June 14 2017 Keith Notley : Twice turned bowls 

Twice-Turned Bowl Turning 14.Jun.17
1. Cut log slightly longer than its maximum diameter. NOTE: The sooner you start on the
first turning after the tree is cut, the better.
2. Cut log in half lengthwise, having regard to the symmetry of each half and the position of
any knots or other significant features.
3. Trim half log to circular shape using band saw if possible or chain saw if too big.
4. Mount blank to lathe between centres, flat side at head end. Check for reasonably true
running and adjust if necessary before final tightening of tailstock. For larger blanks you
may consider using a screw chuck or faceplate.
5. Turn outside of bowl. Cut tenon or recess to reverse mount in 4-jaw chuck. (Generally
prefer recess with larger diameters.)
6. Reverse blank and mount in chuck by tenon or recess. (Make sure centre of base is
marked for later reference.)
7. Turn inside of bowl to wall thickness about 10% of max diameter. Try to keep wall
thickness fairly uniform to prevent stresses from uneven drying. Don’t worry about
achieving a nice finish. For large sizes and/or premium wood, coring can be done to
create more bowls and save on shavings production.
8. Coat outside of rough-turned bowls with anchorseal, or boil, cool and bag. Leave to dry
for appropriate time. (1 year/inch of thickness.)
1. Select dried rough-turned bowl from First Turning or Coring. If cored, you may need to
estimate the centre point on the base. Make dimple with bradawl. NOTE: It is useful to
measure the thickness at the centre of the base before mounting on the lathe.
Expand 4 jaw chuck to maximum. Hold inside of bowl over chuck jaws while bringing
up the tailstock live centre to engage the centre point. (Penetration of the live centre can
be limited by means of a washer or nut placed over the point.) Ensure that all 4 jaws
contact the wood by adjusting the contact points and tightening the tailstock as necessary.
2. As the rough-turned bowl dries, it becomes oval in shape. This is the reason why we
leave a fairly thick wall in the first turning so that we can turn away the outside on the
long axis and the inside on the short axis and still end up with a circular bowl. The
uneven shape will cause a lot of vibration when rotating. The larger the bowl, the more
troublesome this vibration will be. True up the rim first, and then turn outside of bowl to
finished shape. Use shear scrape technique to get as fine a finish as possible to minimize
sanding time. Do not sand the outside yet. If stub left from coring is too small, turn it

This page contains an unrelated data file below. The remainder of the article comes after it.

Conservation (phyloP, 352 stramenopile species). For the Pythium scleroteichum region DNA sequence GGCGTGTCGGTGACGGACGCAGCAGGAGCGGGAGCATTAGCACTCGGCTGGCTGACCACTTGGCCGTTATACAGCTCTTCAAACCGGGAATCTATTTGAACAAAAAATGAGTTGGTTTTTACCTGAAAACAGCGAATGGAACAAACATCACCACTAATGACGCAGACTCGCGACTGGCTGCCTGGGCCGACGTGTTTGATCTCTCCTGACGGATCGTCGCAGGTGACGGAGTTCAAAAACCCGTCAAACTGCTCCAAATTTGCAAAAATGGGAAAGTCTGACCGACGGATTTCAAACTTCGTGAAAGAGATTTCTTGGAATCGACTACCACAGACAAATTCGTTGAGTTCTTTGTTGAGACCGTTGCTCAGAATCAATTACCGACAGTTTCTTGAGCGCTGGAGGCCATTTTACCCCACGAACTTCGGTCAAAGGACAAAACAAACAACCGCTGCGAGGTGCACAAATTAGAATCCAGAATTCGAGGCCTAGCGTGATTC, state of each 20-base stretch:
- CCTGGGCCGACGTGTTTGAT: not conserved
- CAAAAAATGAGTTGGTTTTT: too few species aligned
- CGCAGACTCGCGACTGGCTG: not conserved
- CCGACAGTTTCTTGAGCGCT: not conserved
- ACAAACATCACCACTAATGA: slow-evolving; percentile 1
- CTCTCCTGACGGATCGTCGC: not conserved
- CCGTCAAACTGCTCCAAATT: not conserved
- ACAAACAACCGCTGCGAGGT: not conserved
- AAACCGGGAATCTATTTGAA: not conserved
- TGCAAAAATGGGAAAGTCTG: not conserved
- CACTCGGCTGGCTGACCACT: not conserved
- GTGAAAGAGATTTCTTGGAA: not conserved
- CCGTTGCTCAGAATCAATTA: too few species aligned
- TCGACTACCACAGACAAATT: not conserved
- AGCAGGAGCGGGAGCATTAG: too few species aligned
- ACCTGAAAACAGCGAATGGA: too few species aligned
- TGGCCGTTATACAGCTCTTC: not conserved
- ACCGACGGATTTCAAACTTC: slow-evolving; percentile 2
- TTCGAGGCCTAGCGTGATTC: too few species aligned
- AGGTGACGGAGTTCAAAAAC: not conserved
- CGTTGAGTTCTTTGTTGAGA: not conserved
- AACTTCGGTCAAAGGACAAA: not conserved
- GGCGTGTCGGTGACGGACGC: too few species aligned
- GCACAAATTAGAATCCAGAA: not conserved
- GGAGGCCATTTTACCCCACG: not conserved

away and cut new tenon to suit chuck. (This is where it is useful to know the thickness of
the base – how much wood you have to work with.)
3. Reverse the blank and hold in the chuck by means of the tenon or recess.
4. Turn the inside. After removing the excess out-of-balance material from the inside, you
may be able to take another light cut on the outside to reduce vibration still more. Now
that the bowl is round you can increase the speed and continue hollowing the inside of the
bowl to the desired thickness. The conventional method of cutting using the bowl gouge
starts at the rim and proceeds towards the centre, riding the bevel and with the flute
towards the centre so that the cutting edge to the left of the tip does the cutting. With dry
wood you will find that you cannot take as large a shaving as you can with green wood in
the first turning. Take light cuts when approaching final thickness and try to minimize
chatter and tearout. Ideally, the final cut should be made with a single continuous sweep
with the bowl gouge. Don’t despair if you have difficulty with this at first. A round-nose
scraper can be used to get an excellent finish on the bottom third of the inside of the
bowl. This also solves the problem of riding the bevel all the way to the bottom. Turn the
lathe off and run your fingers across the bottom of the bowl to check for ridges. Use a
pencil to mark high spots and remove them with the scraper. Fingers are also the best
way to check for consistent wall thickness in small bowls. For larger bowls you will
need callipers. Don’t try to check wall thickness while the lathe is running. The bowl
rim is like a circular saw!
4a. As bowl size increases and wall thickness decreases, it becomes increasingly difficult to
achieve a good finish cut on the inside, as the tendency to flutter increases. There are two
spots on opposite sides of the bowl where it is difficult to control grain tearout. (You will
soon discover where these are!) I have developed two techniques to help solve this
problem: - The first is to use a pull cut with the flute facing towards you and cutting with
the left side of the flute. Once you have found the appropriate angle of presentation of